Jodi Hills

So this is who I am – a writer that paints, a painter that writes…


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“I’ll take that in mauve.”

I was reminded of a story yesterday. It seems as though I’ve told it so many times, but it was fresh to her — this woman purchasing my original painting of Brittany. Brand new. And as she got more excited to hear, I became more excited to tell. She had saved some of the first cards that I had ever sold, for over twenty years, one being “Mother’s Cloud.”

This particular poem I had written as a birthday gift for my mom. I wrote the words of my heart, and hers. Typeset them artistically. Printed. Framed. And it hung in her dining room. It was Rose Virnig who came into my mother’s dining room, looked at the picture, and said, “I’ll take that in mauve.” (As if I had some stock room filled with many colors.) I looked at my mom, and asked, without moving my lips, “Can I actually sell your birthday present?” Her response, in these exact words, “Take the money, Pea Brain.” It still makes me laugh these decades later.

It’s always been personal. Every sale. Every card. Every magnet. Every book. It’s my story. And yesterday, as I was sharing with this new customer (connection sounds better) some of the stories, they weren’t just fresh for her, they were fresh for me. And I shared them again with my mother, and they were fresh for her. Our stories are as real, as new, as powerful, as we allow them to be. They can transport us in time and space, and heart. They keep us living. They keep us alive.

The conversation with my mother switched from art to shopping, (as it often does.) What was the name of that store? The one where I bought that outfit? With shoulder pads? Oh, I got so many compliments on that outfit. You know the store – at Ridgedale – all the jewelry in front…It starts with a G. My brain kicked in after we ended the conversation and I had to call back immediately. It was Gantos. Oh, yes! Gantos. And we were young and in a dressing room in Minnetonka.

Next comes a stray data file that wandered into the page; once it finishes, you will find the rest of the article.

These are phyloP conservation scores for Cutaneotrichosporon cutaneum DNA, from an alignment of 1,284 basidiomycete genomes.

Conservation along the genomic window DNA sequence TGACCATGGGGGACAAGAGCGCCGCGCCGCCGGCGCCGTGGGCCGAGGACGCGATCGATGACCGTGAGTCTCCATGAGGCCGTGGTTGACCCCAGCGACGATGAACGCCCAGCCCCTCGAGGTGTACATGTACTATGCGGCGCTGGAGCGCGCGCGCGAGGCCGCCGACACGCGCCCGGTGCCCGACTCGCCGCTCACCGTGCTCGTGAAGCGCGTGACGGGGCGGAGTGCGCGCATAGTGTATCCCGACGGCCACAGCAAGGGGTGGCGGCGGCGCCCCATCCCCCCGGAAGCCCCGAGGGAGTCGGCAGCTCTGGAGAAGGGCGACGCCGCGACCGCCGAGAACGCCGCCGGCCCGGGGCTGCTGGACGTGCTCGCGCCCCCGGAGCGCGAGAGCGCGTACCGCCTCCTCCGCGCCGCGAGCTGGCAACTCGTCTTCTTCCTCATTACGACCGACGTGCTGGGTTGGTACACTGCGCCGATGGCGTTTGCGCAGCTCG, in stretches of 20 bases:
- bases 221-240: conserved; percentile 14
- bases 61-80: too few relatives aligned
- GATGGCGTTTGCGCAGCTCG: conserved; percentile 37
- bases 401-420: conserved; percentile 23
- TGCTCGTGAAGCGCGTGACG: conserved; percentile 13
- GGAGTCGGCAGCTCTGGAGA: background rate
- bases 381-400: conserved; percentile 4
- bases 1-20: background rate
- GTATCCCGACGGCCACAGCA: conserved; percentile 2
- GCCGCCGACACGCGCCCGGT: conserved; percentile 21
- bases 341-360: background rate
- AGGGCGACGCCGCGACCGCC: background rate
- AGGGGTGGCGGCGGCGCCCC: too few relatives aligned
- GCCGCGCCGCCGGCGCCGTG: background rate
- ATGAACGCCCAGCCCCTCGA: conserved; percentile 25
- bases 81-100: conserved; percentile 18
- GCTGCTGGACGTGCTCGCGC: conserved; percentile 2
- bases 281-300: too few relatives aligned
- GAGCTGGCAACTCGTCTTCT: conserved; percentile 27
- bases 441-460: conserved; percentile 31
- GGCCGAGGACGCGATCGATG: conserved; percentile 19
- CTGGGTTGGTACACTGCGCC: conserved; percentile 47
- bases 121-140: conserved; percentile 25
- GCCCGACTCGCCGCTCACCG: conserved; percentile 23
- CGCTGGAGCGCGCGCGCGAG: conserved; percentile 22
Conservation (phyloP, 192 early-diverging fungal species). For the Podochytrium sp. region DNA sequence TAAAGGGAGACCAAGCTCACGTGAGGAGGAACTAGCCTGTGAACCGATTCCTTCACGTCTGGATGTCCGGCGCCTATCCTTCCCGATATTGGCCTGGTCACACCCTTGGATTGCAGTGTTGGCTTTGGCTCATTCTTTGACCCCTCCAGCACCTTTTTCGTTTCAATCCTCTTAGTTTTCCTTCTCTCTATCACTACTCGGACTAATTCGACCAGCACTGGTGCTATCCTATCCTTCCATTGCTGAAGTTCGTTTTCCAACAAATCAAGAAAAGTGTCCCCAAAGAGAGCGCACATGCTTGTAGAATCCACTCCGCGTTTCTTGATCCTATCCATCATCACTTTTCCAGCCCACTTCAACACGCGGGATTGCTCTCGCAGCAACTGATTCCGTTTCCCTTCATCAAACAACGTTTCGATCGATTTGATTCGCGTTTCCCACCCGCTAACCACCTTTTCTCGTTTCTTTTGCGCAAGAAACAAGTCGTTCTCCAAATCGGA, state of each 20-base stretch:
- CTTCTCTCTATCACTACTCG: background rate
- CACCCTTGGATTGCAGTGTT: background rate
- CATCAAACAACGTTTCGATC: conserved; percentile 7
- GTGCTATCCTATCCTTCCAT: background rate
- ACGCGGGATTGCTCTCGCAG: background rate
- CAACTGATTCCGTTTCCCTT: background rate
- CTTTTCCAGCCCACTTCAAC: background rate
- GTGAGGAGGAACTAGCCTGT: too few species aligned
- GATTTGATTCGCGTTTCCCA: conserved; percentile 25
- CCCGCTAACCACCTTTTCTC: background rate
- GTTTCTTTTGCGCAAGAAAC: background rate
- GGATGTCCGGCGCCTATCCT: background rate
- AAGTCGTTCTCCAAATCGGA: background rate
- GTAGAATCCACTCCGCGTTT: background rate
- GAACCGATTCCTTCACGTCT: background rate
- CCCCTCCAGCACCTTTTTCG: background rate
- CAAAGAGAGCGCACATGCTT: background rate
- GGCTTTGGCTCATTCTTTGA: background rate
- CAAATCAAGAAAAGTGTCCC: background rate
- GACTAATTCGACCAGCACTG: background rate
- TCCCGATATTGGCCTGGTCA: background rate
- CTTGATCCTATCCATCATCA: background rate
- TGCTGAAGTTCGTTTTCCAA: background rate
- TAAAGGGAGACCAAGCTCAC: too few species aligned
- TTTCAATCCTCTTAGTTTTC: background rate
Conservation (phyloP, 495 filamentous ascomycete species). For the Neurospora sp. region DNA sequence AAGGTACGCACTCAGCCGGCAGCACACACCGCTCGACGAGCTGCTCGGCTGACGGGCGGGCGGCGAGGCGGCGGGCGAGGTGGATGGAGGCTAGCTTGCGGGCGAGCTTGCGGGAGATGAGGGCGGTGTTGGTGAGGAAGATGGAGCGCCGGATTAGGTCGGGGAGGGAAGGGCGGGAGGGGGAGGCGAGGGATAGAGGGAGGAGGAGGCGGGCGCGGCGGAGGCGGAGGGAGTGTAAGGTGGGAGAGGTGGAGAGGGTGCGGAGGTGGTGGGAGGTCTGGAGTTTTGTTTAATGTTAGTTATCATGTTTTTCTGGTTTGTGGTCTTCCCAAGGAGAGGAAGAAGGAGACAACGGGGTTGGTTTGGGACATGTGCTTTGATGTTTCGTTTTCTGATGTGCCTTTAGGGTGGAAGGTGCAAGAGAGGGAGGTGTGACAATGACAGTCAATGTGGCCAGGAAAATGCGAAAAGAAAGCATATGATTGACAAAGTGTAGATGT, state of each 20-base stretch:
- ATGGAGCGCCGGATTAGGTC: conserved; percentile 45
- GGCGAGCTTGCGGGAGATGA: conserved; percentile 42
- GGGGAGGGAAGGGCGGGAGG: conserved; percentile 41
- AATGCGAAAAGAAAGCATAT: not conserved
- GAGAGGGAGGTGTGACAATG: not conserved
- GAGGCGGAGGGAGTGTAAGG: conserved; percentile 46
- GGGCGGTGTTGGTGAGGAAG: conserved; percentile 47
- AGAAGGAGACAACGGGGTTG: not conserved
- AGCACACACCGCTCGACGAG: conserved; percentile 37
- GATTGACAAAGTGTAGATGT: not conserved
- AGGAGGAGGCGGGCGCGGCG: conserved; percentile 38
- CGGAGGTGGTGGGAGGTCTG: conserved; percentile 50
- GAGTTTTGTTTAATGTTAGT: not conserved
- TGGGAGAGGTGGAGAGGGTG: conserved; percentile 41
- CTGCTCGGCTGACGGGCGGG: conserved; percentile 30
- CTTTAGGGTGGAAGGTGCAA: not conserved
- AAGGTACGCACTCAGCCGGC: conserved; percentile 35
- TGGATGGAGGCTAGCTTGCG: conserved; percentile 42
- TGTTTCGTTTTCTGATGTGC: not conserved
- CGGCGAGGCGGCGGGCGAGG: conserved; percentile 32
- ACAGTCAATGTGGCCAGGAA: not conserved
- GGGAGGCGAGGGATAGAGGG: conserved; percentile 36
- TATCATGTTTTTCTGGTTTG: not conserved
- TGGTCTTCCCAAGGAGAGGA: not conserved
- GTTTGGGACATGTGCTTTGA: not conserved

I will finish packing up the original painting today and send it off to California. It will carry with it a bit of France, a bit of my mother, a bit of Minnesota, a great deal of my heart. And it will gather in her stories, of why she saved the cards that she bought in Omaha. Why they gave her the courage to move to California. Why she bought the new painting. And the story will grow. Continue. Connecting us all.

As I look out the morning window, everything seems fresh, brand new, with just a hint of mauve.


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If she did worry, it never showed in her hands. She held. She gave. She touched.

It can’t be too personal. That’s what they taught me about writing at the University. The reader doesn’t want to know that anyone could have written it. They wanted to know that you wrote it. You knew it. You felt it. And you shared it with them. And so I did. 


When I paint. When I write, it is never generic. It is specific. It is personal. When I write about a house, it is a big, yellow, house, with a yellow so inviting, that if you were to walk by, just being you, it would call to you, “come in, you and your heart sit down.” When I write about my mother, people say, “Oh, that’s my mother.” “That’s my sister.” “That’s so me.” When I write about my heart, being overwhelmed or overjoyed, people say, “How did you know exactly what I was feeling?” And the power of these words show me, every day, I am not alone. We are not alone.


I made a painting of my grandmother’s hands. It has been purchased from Chicago to San Francisco. And I know that a piece of my grandmother gets to go there. She gets to pass over Wrigley Field, through the Magnificent Mile, into the loving arms of Illinois. She crosses the largest bridge a girl from Minnesota could ever imagine. And she shows them her hands. These strong and beautiful hands. These hands that could raise nine children, could also build bridges and stadiums, and we were not that different. We were a part of it all. She was. I am.

Each painting holds a story. Each picture, each phrase, is me, with my nose pressed up against the window pane, on Van Dyke Road, nearly wearing the window through with wishes and plans and dreams. Connecting us all, they would take me farther than I even dared to dream.